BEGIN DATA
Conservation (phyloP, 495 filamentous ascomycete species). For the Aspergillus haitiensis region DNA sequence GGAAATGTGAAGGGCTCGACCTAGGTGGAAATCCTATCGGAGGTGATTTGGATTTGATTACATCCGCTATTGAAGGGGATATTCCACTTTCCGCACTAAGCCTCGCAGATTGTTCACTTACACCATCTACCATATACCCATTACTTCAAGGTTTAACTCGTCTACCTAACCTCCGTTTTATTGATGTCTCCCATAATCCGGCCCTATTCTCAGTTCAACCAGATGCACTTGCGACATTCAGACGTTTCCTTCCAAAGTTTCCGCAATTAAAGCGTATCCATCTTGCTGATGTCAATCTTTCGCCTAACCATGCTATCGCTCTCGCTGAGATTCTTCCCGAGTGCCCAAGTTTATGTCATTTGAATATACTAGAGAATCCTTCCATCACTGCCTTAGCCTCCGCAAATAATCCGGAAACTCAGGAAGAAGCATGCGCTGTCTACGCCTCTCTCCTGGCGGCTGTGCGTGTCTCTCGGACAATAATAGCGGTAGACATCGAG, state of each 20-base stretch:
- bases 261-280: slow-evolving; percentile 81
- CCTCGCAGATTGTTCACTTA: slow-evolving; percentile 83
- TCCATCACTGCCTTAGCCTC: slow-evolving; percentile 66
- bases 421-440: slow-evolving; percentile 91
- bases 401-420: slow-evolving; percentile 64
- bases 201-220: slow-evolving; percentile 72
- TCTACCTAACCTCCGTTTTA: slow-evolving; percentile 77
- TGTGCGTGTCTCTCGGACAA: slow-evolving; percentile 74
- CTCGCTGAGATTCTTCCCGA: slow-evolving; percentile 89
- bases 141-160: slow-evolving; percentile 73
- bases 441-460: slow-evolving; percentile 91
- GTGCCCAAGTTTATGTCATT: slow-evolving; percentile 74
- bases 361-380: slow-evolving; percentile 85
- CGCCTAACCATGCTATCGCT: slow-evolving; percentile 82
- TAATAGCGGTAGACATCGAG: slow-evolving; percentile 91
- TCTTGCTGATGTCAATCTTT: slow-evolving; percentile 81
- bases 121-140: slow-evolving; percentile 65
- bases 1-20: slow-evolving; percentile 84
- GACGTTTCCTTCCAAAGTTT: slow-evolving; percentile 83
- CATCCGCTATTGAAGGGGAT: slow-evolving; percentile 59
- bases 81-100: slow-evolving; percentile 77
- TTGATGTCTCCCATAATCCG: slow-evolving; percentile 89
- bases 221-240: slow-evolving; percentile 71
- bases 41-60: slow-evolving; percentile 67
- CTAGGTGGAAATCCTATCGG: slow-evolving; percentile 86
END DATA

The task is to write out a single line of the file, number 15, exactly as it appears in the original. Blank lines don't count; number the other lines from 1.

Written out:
- CGCCTAACCATGCTATCGCT: slow-evolving; percentile 82